Section 8 is a housing assistance program aimed at low-income families, the elderly and disabled; it's administered by the Department of Housing and Urban Development. There are around 2,400 public housing agencies responsible for the local administration of the program. The program grew out of legislation that resulted from the Great Depression. Congress passed the U.S. Housing Act in 1937, which was the start of federal housing assistance. The act provided financing to build choice public housing units for people with low incomes; the units were maintained and managed by local authorizes. The Housing Act was amended in 1961 with the Section 23 Leased Housing Program; in it, local housing authorities leased private units to qualified low-income tenants for only part of the cost of rent. The government picked up the rest of the tab. Section 8 was added to the Housing Act in 1974 in order to help low-income tenants reduce the percentage of their earnings that they spent on housing.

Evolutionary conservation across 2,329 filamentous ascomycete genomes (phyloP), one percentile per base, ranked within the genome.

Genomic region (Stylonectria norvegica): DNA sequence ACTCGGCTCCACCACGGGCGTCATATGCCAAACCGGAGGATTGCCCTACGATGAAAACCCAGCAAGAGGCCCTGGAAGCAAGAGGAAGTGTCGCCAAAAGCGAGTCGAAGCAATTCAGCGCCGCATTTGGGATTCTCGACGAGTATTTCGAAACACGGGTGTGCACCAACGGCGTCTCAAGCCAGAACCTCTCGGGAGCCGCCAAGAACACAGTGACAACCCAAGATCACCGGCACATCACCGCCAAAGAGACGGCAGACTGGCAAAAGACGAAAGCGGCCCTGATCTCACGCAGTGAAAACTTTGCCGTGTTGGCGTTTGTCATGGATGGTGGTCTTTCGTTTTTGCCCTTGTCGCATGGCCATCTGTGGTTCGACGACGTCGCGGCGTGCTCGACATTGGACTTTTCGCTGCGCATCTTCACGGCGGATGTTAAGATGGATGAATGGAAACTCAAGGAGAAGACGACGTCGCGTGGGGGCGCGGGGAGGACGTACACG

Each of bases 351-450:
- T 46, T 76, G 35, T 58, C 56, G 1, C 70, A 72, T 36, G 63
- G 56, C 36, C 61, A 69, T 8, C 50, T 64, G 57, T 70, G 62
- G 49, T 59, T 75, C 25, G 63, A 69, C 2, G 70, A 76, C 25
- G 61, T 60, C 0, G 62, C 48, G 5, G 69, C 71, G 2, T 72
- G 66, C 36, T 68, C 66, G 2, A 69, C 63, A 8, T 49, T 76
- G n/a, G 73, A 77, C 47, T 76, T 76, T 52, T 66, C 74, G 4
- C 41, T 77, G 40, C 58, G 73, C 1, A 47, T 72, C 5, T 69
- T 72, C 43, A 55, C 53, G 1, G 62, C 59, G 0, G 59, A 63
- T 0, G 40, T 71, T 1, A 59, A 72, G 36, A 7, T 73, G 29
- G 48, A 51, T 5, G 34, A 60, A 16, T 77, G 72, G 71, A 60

Instead of managing public housing, the government switched tactics with Section 8. Following several changes, the amendment now provides tenants with vouchers that cover around 70 percent of the cost of their rent and utilities. The remaining 30 percent is the renter's responsibility. Section 8 doesn't restrict where people live, as long as the sum total of the rent is within the Department of Housing and Urban Development guidelines.
Today, about 2 million American households benefit from Section 8 and get vouchers to help them pay rent. The vouchers can sometimes be used for mortgage payments or house purchases, as well. Section 8 is generally considered a success, as it helps families stay above the poverty line and spend their income on food and health care instead of rent without becoming homeless or resorting to unstable neighborhoods.